Stein, who serves as spokesman for the annual National Retirement Planning Week, says he's worried that many people won't be able to retire or will have saved so little that they'll outlive their money.
He scoffs at the excuses people come up with for not saving.
''People tell me, 'I have to buy a new coat' or 'I have to have a flat-screen TV,''' Stein said in an interview. ''Then in the next breath they say, 'But I don't have enough money to save.'''
Stein, an economist in addition to being a humorist, wants Americans to look at their retirement nest eggs and try to develop a plan to make them grow.
Young people can take advantage of compounding interest over time. Stein's advice to them is to ''save systematically, and you'll be golden.'' He suggests a savings target of 10 percent of income.
Older people may need to do some strategizing, and that may require the help of a financial planner or other trusted adviser, he said. But the closer a person is to retirement age, the more important it is to act fast.
''Start immediately, even if you're in your 50s,'' he said. ''It's never too late.''
There's little question but that Americans need to think more seriously about retirement savings. A survey by the nonprofit Employee Benefit Research Institute in Washington, D.C., found that just 42 percent of workers or their spouses have done a calculation of how much they need for retirement. That's down from 53 percent in 2000.
Dallas L. Salisbury, chief executive of the institute, believes the decline is related to fear.
''People liked doing it in the years when they could do their calculations using a high investment return, and they felt good,'' he said. ''As rates of return came down in the last couple of years, they stopped. People don't like bad news.''
But, he said, workers need to do those calculations if they're going to increase their retirement savings rate. A good online calculator is at www.asec.org/ballpark, a site maintained by the EBRI-affiliated American Savings Education Council.
According to the EBRI survey, 45 percent of workers have less than $25,000 saved for retirement, while just 18 percent have $100,000 or more. Even among workers 55 and older, 29 percent have less than $25,000 put away, while 26 percent have $100,000 or more.
Salisbury says people need to start by tracking their spending for a month or so to determine where their money is going. Then they need to make a budget that includes setting aside some money each month for retirement.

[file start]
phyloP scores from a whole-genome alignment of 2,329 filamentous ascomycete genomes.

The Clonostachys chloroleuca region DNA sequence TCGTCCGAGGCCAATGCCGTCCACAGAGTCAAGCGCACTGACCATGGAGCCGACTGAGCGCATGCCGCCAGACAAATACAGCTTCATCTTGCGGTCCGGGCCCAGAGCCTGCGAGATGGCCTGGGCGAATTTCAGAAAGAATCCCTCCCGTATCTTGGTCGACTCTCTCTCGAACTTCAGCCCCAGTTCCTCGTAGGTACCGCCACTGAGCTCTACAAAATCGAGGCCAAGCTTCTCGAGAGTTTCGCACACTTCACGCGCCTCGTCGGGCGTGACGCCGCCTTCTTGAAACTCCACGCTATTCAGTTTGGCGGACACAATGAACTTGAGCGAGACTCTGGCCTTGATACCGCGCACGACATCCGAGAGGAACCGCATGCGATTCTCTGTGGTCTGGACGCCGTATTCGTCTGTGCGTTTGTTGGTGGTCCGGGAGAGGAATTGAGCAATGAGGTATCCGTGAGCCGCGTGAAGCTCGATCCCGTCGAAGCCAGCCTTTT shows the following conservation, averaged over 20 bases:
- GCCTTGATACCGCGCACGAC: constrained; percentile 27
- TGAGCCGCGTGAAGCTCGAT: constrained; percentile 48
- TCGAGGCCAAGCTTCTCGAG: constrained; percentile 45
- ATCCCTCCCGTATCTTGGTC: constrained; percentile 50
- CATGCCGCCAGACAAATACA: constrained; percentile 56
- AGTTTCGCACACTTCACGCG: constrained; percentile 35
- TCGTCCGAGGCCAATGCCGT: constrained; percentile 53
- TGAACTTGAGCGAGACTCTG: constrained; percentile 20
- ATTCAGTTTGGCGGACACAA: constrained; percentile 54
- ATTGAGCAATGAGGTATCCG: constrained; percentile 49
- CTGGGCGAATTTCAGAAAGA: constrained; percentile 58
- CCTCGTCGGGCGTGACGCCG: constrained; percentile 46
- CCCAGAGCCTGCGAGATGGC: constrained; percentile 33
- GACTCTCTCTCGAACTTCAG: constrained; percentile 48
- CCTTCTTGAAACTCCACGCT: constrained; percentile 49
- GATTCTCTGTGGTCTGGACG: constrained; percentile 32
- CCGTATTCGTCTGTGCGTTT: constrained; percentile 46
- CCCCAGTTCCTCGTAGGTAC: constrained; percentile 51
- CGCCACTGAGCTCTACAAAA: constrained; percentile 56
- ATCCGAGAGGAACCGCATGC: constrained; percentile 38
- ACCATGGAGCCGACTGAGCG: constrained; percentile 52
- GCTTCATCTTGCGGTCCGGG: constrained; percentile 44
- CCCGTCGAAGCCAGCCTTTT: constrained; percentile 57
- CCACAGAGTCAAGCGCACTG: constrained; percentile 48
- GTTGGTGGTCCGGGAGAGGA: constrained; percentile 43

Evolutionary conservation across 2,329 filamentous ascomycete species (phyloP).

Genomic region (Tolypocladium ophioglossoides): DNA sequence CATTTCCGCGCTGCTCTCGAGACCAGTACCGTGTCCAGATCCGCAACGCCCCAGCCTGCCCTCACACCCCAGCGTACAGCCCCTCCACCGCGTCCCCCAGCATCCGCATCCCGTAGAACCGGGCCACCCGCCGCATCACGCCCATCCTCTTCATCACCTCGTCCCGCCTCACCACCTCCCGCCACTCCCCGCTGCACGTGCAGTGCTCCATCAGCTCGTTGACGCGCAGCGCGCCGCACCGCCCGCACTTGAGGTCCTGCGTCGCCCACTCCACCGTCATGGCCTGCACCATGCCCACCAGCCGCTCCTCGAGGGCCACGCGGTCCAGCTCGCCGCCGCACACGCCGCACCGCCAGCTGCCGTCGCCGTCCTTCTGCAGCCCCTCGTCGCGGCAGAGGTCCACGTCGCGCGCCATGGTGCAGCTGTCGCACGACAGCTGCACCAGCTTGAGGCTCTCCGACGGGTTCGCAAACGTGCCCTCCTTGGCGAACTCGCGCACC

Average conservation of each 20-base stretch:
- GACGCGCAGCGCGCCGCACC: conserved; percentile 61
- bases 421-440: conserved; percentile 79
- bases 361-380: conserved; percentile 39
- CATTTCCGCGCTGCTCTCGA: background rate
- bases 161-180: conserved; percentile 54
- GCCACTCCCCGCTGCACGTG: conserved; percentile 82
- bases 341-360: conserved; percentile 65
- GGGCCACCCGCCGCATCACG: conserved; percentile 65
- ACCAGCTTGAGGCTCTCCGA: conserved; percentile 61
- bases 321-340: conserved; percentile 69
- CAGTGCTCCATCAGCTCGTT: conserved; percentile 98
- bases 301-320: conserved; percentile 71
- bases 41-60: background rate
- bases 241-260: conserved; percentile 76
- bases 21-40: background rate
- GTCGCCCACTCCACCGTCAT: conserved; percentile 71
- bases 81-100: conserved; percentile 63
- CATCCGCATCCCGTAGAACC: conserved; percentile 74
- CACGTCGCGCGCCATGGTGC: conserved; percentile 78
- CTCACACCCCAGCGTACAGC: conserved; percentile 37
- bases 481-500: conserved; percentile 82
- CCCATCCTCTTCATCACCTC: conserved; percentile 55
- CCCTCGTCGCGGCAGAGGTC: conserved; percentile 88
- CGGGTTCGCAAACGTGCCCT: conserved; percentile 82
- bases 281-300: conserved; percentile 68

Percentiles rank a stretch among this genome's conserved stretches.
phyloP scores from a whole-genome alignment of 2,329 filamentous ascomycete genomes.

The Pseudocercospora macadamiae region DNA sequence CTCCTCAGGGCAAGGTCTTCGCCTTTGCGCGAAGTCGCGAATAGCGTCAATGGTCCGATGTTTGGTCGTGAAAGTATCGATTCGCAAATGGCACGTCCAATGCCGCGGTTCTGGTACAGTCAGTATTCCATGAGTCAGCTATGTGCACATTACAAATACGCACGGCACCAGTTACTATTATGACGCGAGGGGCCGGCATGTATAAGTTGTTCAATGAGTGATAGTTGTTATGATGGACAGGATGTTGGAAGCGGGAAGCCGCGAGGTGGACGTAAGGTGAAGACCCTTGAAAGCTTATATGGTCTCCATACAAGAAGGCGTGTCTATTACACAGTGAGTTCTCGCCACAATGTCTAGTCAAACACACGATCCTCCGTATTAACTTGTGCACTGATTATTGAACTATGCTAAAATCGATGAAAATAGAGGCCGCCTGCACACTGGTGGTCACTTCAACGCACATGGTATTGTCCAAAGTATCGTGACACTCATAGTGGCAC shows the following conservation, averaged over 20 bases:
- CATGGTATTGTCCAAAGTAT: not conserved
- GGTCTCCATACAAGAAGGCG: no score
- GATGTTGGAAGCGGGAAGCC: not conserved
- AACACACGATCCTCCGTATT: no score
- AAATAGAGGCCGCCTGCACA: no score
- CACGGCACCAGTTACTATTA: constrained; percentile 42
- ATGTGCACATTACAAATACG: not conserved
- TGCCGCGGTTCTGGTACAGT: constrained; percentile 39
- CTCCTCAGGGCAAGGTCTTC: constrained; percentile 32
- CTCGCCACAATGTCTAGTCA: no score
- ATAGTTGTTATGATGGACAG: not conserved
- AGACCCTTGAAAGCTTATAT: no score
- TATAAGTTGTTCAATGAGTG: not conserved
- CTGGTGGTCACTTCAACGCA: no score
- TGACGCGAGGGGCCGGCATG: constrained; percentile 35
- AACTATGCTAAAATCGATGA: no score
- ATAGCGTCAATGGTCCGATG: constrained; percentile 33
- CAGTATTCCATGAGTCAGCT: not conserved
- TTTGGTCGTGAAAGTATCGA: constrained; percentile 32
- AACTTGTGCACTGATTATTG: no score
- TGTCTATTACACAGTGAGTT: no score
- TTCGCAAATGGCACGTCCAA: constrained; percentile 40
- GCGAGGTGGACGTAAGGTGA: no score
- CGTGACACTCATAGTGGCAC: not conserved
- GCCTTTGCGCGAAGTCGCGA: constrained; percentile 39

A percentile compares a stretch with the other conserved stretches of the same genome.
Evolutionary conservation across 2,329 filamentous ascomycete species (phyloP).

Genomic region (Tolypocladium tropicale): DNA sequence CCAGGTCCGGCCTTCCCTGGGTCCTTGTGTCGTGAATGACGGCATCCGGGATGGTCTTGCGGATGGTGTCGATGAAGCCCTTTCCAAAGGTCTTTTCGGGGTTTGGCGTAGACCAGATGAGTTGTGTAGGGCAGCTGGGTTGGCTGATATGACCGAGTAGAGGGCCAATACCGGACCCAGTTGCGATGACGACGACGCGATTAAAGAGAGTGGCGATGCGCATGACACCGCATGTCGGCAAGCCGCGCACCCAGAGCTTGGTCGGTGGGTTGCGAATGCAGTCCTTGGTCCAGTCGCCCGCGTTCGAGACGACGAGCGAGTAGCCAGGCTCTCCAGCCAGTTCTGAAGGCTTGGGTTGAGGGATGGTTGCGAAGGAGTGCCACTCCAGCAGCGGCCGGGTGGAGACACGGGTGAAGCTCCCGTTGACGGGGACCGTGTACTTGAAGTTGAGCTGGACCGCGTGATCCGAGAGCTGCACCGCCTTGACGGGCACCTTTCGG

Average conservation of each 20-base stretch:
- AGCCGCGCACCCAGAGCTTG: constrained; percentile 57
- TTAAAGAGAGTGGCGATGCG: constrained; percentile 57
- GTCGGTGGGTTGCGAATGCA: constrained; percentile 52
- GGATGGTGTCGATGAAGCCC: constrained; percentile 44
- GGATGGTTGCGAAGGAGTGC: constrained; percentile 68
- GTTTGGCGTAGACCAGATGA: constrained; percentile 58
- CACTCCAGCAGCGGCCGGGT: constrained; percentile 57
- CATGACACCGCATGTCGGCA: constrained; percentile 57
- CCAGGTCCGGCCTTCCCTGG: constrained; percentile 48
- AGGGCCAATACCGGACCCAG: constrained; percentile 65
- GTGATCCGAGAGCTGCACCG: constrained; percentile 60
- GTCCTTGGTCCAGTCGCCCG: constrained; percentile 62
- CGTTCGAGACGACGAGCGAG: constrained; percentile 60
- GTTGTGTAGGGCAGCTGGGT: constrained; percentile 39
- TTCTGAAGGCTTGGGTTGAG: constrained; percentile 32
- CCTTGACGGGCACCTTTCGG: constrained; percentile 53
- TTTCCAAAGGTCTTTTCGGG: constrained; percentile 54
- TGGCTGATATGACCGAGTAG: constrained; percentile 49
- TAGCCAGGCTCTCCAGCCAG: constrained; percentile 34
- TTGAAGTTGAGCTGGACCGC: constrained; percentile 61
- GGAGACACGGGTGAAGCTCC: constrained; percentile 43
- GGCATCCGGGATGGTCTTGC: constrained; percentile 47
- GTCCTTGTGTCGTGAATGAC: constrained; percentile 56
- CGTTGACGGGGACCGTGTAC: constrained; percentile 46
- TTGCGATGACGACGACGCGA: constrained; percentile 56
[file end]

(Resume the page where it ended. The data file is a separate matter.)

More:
''I recommend some type of automatic transfer,'' Salisbury said. That is, workers could have a portion of their paycheck deposited directly into a company-sponsored retirement account or into an Individual Retirement Account. Earnings in both accounts aren't taxed until they're withdrawn at retirement.
Bruce Harrington, a vice president with MFS Investment Management in Boston, recommends that people look seriously at maxing out their company-sponsored 401(k) or 403(b) retirement accounts.
The contribution limit for these tax-sheltered accounts will rise to $14,000 in 2005 from $13,000 this year. Workers 50 and older can add a catch-up contribution of $4,000 next year, up from $3,000 this year.
The maximums on IRA accounts rise to $4,000 next year from $3,000 this year, with a $500 catch-up provision for those 50 and older.
''Most people don't figure out their retirement plan how much they'll need to live off of until they're 3 to 5 years away from retiring,'' Harrington said. ''That's like going to the airport and then deciding what vacation you're going to go on.''
Harrington suggests that people ''spend 15 minutes and figure out how much you need to retire,'' which in many cases is about 80 percent of your current income. MFS offers a retirement planning calculator on its Web site at www.mfs.com.
''Look at gap between where you are and where you should be and start working to fill it,'' Harrington said.
One strategy, he said, is for workers to commit to increasing their contributions to their retirement accounts by a percentage point or two every year until they reach the maximum. Many companies that sponsor plans offer workers help in allocating their savings among stocks, bonds and other investments, he noted. Or people can seek help from professional planners.
''The pot at the end of the rainbow is that you'll be able to retire with dignity,'' he said.
The National Retirement Planning Week site, which also includes calculators, is at www.retireonyourterms.org.
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